Art is a golden source of expression for immigrants and is a weapon for those misplaced, misjudged, typecast and called a misfit. Hip Hop became home for many South Asians who were immigrants, whose families had moved to America. Nitasha Tamar Sharma explores the nuances and charts the lives of young desi hip hop artists in America through her book Hip Hop Desis. She throws light upon the global inequalities based on race. It also draws parallels between the minorities and the African Americans in the States and how racial discrimination has brought the two cultures closer and cultivated a brotherhood. The book talks about how the upwardly mobile and middle class South Asians from the second generation use hip hop as a form of expression to develop racial and ethnic identities.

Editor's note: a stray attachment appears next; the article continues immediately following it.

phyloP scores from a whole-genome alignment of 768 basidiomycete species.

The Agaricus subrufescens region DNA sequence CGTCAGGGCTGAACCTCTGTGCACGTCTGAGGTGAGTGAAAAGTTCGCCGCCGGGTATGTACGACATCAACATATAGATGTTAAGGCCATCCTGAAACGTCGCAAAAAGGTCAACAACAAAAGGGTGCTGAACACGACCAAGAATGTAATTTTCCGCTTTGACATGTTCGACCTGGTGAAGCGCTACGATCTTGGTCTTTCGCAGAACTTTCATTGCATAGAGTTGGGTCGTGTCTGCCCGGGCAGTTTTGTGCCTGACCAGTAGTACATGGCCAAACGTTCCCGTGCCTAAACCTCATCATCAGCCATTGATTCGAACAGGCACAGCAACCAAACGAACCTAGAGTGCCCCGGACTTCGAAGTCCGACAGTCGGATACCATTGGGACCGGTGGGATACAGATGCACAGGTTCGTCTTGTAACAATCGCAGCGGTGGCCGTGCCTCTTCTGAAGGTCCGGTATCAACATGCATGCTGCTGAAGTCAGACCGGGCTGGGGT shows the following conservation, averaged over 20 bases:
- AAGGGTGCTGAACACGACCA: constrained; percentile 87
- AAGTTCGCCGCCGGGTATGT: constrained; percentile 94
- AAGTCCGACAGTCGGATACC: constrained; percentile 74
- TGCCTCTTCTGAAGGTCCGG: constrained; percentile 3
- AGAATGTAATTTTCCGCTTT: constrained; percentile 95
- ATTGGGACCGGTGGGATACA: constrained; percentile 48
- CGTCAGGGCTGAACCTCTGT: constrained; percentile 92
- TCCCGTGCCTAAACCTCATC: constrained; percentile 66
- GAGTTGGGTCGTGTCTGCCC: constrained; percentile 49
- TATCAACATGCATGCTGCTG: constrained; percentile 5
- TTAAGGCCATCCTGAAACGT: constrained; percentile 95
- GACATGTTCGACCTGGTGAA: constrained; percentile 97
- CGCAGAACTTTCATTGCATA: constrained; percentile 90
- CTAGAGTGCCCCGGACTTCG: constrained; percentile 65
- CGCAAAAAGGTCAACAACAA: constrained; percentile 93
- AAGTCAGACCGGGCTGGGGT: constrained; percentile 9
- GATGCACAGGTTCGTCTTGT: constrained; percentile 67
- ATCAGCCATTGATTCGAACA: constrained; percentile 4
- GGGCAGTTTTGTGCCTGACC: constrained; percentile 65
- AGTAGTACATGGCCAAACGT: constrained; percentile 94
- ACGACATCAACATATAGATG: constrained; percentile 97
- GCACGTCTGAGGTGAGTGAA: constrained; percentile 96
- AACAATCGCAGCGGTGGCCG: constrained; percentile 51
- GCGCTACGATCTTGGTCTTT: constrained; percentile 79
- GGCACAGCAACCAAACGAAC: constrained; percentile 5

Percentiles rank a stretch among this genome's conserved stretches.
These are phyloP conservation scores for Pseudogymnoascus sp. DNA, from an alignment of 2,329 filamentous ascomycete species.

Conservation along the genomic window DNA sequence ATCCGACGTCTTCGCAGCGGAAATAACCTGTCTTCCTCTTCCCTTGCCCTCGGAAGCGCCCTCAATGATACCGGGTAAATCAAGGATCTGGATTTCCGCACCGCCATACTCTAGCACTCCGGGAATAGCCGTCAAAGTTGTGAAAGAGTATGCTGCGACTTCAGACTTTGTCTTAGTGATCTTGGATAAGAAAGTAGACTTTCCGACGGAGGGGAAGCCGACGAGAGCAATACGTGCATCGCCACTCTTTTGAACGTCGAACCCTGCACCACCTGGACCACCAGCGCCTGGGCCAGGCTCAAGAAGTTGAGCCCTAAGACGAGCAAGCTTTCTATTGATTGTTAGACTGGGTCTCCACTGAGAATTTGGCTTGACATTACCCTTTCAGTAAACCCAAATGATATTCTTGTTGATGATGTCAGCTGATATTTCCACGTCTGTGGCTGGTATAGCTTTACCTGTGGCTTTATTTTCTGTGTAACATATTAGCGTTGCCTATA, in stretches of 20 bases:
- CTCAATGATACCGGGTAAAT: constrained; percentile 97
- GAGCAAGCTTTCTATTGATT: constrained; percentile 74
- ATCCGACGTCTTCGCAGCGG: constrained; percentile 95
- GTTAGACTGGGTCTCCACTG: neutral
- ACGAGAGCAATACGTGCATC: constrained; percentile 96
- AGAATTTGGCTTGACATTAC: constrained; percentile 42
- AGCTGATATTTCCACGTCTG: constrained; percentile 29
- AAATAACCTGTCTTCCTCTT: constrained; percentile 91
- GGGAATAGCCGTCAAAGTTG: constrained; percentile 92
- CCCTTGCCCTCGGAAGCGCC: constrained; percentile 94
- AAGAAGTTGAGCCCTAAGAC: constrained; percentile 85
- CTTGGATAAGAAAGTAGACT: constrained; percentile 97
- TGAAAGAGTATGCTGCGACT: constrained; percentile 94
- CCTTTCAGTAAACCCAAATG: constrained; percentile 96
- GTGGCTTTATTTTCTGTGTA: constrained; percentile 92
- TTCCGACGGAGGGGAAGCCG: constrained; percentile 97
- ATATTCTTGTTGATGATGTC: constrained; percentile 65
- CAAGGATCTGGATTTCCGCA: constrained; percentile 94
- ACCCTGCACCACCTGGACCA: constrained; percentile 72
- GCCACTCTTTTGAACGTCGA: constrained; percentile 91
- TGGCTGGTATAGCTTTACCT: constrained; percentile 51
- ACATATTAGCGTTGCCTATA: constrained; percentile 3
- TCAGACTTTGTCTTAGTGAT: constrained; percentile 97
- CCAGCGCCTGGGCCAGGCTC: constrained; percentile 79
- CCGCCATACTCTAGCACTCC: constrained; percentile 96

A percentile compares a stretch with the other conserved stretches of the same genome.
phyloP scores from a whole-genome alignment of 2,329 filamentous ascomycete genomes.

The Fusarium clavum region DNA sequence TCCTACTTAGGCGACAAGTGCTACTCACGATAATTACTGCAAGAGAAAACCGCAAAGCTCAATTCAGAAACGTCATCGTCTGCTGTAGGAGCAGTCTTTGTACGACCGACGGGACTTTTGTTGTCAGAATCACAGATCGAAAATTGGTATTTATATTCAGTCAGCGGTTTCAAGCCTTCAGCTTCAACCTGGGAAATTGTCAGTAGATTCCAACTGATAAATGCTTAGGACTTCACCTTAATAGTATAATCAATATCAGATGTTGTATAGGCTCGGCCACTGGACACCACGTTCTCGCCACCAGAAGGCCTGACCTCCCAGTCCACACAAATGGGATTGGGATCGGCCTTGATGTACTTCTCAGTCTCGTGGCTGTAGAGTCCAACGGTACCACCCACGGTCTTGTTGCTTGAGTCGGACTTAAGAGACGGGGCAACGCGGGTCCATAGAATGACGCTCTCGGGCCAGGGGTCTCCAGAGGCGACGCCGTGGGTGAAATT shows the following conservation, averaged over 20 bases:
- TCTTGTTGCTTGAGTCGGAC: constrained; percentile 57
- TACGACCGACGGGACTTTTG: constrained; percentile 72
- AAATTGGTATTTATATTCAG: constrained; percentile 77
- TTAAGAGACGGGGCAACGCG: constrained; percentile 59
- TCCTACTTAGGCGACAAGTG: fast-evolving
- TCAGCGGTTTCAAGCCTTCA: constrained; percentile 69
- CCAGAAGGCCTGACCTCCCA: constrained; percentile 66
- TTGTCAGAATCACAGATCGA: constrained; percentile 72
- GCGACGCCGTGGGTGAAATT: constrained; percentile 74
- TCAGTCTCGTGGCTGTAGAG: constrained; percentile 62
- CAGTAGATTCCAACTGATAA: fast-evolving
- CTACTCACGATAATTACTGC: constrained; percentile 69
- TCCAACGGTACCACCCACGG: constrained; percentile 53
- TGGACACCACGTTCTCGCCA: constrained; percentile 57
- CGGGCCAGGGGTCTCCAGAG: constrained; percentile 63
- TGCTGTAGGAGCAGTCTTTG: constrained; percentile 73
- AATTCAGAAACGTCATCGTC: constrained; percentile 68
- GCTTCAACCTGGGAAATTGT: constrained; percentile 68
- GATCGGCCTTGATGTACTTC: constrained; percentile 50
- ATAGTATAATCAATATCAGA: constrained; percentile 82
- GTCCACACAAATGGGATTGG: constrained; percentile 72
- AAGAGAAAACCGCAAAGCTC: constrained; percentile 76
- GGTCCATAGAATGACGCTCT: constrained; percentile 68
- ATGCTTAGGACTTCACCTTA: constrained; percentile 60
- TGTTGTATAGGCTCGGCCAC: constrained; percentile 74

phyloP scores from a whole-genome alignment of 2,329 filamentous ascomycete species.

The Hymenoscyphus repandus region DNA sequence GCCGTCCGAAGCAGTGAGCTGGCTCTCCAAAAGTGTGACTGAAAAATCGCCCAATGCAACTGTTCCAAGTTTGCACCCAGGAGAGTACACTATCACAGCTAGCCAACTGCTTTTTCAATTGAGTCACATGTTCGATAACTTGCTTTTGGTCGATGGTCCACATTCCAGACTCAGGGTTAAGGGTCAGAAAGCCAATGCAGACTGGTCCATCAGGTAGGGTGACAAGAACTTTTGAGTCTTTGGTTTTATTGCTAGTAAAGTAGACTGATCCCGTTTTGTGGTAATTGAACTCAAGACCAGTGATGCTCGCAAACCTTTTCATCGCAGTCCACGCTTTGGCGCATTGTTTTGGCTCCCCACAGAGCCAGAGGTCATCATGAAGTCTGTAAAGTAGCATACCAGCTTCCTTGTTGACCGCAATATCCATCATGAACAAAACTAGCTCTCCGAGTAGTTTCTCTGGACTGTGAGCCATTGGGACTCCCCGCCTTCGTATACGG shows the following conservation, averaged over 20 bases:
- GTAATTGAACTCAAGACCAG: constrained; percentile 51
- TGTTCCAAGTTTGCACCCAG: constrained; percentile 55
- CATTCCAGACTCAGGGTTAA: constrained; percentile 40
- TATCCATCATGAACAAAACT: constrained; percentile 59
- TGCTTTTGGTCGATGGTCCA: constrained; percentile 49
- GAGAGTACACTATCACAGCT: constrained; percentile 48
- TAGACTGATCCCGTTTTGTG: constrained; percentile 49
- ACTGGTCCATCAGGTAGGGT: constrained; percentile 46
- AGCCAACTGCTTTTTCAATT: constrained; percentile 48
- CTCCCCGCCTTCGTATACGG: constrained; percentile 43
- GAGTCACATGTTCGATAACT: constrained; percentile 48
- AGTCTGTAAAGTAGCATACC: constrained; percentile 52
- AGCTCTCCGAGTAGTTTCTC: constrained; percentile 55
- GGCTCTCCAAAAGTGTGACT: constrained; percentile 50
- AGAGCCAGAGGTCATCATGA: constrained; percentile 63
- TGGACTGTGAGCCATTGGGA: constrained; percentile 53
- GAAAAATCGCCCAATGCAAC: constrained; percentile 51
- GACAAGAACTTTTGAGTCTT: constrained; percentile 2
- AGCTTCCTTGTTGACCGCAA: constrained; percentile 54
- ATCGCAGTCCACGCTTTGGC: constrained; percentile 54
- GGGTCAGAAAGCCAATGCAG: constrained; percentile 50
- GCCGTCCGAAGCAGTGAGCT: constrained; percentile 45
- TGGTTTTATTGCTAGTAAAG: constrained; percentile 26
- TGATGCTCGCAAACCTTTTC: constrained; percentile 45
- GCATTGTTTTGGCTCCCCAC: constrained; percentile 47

Nitasha Tamar Sharma is an Assistant Professor of African American Studies and Asian American Studies at the Northwestern University. Through her book, she also examines groups that are called alternative desis, hip hop musicians who use South Asian languages and instruments in their hip hop production to give it a more desi feeling and an ethnic identity, also calling it ethnic hip hop. The genre of hip hop has become a platform of activism for all the South Asians. Natasha actually manages to pronounce the desi groups that also take up issues that are more relative to the Black community.
The book is an extension of Natasha’s academic profile which includes research and teaching about interdisciplinary, ethnographic and comparative approach to the study of inequality, difference and racism.